Friday, April 22, 2011

Taste Washington's Dirty Little Secret: The Vineyards

This year was my first Taste Washington! experience, well, primarily because it's my first year back in Washington after five years in Oregon.  Makes sense, eh?  Clive was well-versed in the wonderfulness of this particular event, so I was pretty stoked to have the opportunity to attend and see what the hub-bub was all about.  I spent many days agonizing over my approach to the event.  With over 200 wineries and 60 restaurants, there was no way I could come even close to tackling them all lest I stumble out the door never to be seen again.  Should I take the Disneyland approach and start in the back corner of the room, opposite the crowds?  Should I only visit wineries that I had never tried before?  Should I connect with old winery cronies such as Heather from Terra Blanca, Neil from Cooper, Frank, from Picazo 7Seventeen, and Wendi from Col Solare?  Halfway through my deliberation, my friend Paul agreed to attend with me so my mission was clear:  show him the best that Washington wine has to offer.  It certainly wouldn't be hard with the cast of characters at the event.

Gametime came...and Paul couldn't make it.  Don't worry, friends, he wasn't just blowing me off for booze and hookers; he legitimately couldn't make it so it was time to rethink the strategy.  As I flipped through the brochure, a section caught my eye:  TASTE! The Vineyards.

Hmm, tell me more oh magical brochure of wine.

"Try a new approach to wine tasting.  This area is organized by vineyard, so you can compare and contrast the wines that several different wineries have produced from a single source," it whispered seductively into my ear.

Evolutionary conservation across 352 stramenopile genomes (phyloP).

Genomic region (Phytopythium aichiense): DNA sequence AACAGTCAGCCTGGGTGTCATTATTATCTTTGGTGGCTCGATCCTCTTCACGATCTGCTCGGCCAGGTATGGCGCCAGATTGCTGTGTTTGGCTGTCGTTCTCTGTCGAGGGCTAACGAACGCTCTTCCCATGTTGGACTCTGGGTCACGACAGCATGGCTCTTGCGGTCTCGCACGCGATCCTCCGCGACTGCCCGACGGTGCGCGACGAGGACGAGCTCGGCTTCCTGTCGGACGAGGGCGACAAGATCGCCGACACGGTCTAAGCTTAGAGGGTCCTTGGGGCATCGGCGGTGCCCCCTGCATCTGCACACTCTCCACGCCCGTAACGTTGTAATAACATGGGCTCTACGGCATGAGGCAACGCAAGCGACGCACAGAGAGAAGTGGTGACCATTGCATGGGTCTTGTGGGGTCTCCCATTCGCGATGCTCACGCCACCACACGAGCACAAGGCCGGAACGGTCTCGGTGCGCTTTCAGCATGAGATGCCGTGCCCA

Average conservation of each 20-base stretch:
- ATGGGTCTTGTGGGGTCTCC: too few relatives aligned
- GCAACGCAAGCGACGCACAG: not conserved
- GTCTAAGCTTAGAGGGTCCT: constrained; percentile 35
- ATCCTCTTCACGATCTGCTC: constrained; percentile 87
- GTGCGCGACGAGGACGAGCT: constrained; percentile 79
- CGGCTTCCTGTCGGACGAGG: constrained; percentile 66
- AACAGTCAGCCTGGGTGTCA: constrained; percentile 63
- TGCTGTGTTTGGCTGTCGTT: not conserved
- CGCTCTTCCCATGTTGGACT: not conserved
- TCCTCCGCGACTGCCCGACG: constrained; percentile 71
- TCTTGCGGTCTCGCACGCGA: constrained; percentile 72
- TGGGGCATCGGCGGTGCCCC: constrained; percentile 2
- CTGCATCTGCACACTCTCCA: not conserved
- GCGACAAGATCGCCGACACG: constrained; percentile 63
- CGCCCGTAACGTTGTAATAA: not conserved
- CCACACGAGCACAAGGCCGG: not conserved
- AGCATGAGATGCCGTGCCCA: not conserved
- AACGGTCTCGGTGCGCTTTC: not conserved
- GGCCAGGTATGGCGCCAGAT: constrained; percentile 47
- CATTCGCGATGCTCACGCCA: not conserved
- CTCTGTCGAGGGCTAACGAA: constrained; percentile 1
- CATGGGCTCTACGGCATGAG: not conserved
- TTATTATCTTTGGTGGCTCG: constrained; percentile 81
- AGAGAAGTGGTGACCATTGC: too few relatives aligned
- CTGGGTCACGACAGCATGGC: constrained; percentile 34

Klipsun, Sagemoor, Tapteil, Upland...damn, these jokers weren't fooling around.

A new game plan was solidified; taste a variety of wines from the best vineyards in the state.  Swirl, sniff, sip, spit, and move on to the next.  Maybe swallow a little every second or third taste.  Have I mentioned how tough of a life it is to be a wine blogger?

Why is this Taste Washington's dirty little secret?  It's actually not dirty at all, but the secret is that there were no lines whatsoever in the vineyard area of the event, despite being near the front of the room.  While every Tom, Dick, and Sally were elbowing their way to get a sip of the awesome Betz Syrah, I sashayed right on up to the Klipsun table and had the place to myself.

Klipsun, Chinook Indian Jargon for Sunset, is one of the preeminent vineyards in the Red Mountain AVA.  You may know it as one of the primary sources of fruit for Quilceda Creek's run of 100-point Cabs back in the early 2000's.  From my count, at least 37 wineries used their fruit for the 2009 vintage, all of them notable in one way or another.  I had the opportunity to taste 5 different Klipsun wines at this event, all were amazing in different ways.  Don't ask me what they were, I didn't take notes and swallowed more than I should have.  Point being...awesome interaction with the pourer, awesome wine...no crowd.  Next I saddled over to Sagemoor, then Tapteil.  Same experience.

Interested in another protip for Taste Washington 2012?  Winery Association Tables.  Again, smaller crowds, more wine.  I spent more than my fair share of the event at the Red Mountain AVA Alliance and Horse Heaven Hills Wine Growers tables.  That was when I wasn't chowing down on some great food with Picazo7Seventeen or these awesome little mini-cupcakes from The Yellow Leaf Cupcake Co.  The Pancakes n' Bacon cupcake is to die for, no joke.  

By the end of the event, I was well satiated and did have the opportunity to connect with Heather, Neil, Frank, and Wendi.  I even got to skulk around with Clive a bit, and friends of the Blog - Andrea and Craig - showed up before I left.  I'd had my fill of wine by that time, as you can tell by my wine lips.  After reading this are you sad that you missed Taste Washington?  Well, don't fret Oregon friends, because I have a deal for you!  Taste Washington is coming to you...Portland style.  Sunday, May 1.  Do it.

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